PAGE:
Kingsport’s Isaac Emery is a home-schooled sophomore with an interest in finding new ways to stay focused during the school year.
The distinct feel of turning each smooth, crisp page in a book may very well be the feeling you experience the most right now — high school is stacked with assigned reading and the pile of books in your room may almost reach the ceiling.
Reading already comprises the majority of my homework, and I don’t naturally find myself looking for more paper to scan eyes over. But there is never any harm in reading more — and I don’t believe this can be said too much. I keep this in mind as I drive through the school year, reminding myself that the more that I read, the better.
Despite its irony, finding a good book to keep close and push through during the school year has been more than helpful to me and kept me from getting burnt out. Though I am somewhat a bookworm, I think that everyone can find motivation though literature (even those of us that are not bookworms) — and sometimes we have to find that literature ourselves.
We can’t always just let it be assigned to us. You’ll never know whether or not you’re a bookworm unless you have taken the initiative to try and explore new genres of literature that might appeal to you.
Surprisingly, if I can find one book I really enjoy in addition to that already-towering stack of demanded school curriculum, it never fails to change my perspective and give me a motivational mentality. Amidst the reading I dislike yet am obliged to trudge through, all I need is one single book that is a complete contrast to what I already have on my plate to motivate me and remind me again why I love reading.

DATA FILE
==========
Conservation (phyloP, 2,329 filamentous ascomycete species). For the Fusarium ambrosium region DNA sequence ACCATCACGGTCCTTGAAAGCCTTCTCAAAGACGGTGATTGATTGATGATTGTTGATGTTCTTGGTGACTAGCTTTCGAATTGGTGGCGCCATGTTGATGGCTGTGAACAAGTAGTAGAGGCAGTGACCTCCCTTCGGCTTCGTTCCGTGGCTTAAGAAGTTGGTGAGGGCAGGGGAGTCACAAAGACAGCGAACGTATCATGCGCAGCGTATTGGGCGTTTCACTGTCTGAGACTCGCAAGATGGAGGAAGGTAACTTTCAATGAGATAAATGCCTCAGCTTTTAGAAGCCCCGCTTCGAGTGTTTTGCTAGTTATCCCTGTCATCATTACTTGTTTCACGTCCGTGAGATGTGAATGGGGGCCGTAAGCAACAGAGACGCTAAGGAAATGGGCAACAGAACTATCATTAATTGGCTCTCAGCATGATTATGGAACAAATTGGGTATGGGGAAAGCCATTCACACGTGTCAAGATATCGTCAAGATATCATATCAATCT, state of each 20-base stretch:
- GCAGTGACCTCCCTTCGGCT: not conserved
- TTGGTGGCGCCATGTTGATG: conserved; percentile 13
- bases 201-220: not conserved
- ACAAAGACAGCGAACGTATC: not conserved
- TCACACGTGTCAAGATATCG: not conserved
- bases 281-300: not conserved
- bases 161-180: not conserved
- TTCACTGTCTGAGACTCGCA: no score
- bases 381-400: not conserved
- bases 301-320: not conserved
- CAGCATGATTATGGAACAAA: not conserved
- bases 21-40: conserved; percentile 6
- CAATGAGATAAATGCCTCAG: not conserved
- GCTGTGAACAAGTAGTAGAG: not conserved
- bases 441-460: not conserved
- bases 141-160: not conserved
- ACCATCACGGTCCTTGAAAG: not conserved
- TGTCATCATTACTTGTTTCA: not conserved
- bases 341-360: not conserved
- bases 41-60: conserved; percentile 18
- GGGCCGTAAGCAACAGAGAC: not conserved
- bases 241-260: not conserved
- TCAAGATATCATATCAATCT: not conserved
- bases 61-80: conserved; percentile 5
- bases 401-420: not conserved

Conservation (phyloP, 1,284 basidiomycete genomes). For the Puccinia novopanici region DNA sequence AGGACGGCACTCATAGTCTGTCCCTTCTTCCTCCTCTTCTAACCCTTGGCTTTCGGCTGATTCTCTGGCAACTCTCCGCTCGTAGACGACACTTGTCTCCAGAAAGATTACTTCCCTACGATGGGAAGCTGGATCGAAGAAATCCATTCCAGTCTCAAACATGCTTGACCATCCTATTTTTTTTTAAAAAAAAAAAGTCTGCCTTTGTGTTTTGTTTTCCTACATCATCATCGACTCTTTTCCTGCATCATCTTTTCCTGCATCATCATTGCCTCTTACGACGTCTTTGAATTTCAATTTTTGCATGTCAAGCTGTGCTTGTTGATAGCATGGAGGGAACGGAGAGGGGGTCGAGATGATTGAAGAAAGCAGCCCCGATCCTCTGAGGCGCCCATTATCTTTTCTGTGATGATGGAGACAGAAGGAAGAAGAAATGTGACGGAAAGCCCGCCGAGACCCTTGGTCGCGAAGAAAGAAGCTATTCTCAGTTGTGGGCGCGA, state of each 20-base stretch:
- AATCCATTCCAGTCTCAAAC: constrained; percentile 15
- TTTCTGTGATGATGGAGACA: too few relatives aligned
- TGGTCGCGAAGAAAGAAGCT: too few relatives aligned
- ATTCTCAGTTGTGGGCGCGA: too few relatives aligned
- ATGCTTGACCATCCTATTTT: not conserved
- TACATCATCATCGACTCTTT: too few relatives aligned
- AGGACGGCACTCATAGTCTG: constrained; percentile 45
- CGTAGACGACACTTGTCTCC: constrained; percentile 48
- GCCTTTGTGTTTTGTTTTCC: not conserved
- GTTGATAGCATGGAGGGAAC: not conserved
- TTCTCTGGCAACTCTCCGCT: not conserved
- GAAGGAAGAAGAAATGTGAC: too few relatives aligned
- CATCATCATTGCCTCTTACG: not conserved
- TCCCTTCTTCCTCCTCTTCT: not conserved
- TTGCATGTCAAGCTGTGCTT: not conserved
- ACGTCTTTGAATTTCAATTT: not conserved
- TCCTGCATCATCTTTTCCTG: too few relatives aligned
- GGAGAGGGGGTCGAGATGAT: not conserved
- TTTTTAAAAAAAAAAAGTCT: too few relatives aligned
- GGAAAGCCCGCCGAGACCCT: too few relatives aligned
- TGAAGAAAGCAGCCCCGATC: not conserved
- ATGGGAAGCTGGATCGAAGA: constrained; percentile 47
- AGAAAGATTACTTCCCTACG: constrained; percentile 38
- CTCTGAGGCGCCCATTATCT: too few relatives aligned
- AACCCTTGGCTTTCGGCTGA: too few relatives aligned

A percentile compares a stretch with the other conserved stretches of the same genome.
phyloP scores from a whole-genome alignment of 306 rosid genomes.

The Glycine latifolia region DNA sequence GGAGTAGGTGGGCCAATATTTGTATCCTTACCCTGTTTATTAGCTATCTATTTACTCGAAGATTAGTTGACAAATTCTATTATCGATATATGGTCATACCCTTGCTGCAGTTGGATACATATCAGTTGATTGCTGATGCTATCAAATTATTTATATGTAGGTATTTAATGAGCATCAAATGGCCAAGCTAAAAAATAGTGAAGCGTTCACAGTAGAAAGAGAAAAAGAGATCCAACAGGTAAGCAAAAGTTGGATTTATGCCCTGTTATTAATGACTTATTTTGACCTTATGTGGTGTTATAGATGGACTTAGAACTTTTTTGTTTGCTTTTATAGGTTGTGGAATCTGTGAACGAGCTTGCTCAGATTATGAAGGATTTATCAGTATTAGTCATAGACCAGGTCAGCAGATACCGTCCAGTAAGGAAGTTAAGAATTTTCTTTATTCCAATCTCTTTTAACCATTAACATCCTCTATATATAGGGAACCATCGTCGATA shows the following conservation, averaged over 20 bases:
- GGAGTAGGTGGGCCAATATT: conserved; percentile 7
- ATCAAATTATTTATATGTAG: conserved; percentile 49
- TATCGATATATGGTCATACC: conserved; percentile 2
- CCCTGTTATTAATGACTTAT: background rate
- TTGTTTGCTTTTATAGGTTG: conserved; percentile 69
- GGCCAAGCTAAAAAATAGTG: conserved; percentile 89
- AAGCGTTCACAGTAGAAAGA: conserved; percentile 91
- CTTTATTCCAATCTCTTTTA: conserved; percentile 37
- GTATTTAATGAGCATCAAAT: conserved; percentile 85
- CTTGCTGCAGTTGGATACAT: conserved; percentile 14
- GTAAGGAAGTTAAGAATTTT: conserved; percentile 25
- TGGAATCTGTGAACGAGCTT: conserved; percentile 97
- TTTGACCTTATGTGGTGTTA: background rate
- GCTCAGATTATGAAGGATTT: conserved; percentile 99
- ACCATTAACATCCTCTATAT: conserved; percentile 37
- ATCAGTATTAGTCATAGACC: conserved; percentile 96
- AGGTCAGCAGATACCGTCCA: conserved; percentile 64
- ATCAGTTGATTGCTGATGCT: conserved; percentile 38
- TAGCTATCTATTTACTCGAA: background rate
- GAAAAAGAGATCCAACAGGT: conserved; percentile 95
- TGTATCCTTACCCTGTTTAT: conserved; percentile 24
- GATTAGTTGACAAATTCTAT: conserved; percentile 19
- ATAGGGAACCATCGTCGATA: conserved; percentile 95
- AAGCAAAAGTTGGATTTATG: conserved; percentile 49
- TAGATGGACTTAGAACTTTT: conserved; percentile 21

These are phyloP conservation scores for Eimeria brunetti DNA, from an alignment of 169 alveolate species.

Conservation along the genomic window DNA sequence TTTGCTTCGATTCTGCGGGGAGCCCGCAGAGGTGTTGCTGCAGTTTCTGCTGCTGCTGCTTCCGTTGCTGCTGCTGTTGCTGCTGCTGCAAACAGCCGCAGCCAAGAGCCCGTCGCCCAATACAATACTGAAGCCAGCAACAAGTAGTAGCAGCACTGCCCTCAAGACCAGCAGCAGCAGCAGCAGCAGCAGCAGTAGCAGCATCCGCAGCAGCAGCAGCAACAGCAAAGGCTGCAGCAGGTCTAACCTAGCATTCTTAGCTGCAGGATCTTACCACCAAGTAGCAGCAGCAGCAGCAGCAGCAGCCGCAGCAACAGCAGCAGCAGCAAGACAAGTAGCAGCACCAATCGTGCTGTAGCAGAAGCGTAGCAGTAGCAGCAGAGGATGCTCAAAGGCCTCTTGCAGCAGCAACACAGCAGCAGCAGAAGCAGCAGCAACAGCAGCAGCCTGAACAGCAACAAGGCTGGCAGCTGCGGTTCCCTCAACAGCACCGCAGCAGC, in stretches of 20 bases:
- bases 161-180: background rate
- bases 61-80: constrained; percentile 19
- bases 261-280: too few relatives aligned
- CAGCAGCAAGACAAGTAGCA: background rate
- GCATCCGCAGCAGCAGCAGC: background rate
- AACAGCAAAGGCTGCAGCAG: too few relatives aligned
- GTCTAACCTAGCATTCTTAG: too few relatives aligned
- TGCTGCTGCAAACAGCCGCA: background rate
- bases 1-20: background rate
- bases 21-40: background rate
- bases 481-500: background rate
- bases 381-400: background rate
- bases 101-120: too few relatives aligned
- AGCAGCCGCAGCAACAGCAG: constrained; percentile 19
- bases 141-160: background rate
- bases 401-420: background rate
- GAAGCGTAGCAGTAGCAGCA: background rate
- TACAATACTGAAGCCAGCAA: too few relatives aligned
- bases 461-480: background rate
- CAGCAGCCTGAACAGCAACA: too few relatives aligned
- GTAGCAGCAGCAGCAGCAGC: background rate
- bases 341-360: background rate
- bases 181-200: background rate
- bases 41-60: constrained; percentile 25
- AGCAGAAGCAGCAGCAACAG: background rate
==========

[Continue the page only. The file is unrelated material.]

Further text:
I was introduced to “Harry Potter and the Philosopher’s Stone” for the first time in the middle of the school year, and I tried my best not to end up reading on my bed rather than doing my homework. However, despite my finest attempts, I could hardly set it down and it eventually detracted from my work. But at the times I did put it aside, it served as a great motivator. If you can learn to use books as incentives rather than distractions, they can be extremely helpful.
While academic books in school serve their beneficial purpose in education, it’s good to have a contrasting balance of leisure-reading to broaden your scope. Fantasy, drama, romance or thriller genres can all supply a good, entertaining complement to the mandatory, more-rigorous curricular literature.
I’m not trying to tell you to read “War and Peace” in your spare time. But for me, reading is therapeutic and is a motivation whether I’m reading something like “To Kill a Mockingbird,” “Catching Fire,” “Till We Have Faces” or “Grimm’s Fairy Tales.”
Again, I willingly admit that I am a bookworm, but I don’t know anyone who doesn’t have at least one book they really enjoy.
So, even if you’re not a nerdy bookworm, reading can still give you a great sense of motivation and enthusiasm if you get the right book. So try it when you have the chance — go to your library, find something new, or pick up something you love and have already read a thousand times, and take it wherever you go. Believe it or not, it’ll provide a much-needed escape from the required reading you’ve come to dread.
(Note: The opinions expressed on the INK page are those of the columnists and not necessarily those of the Times-News).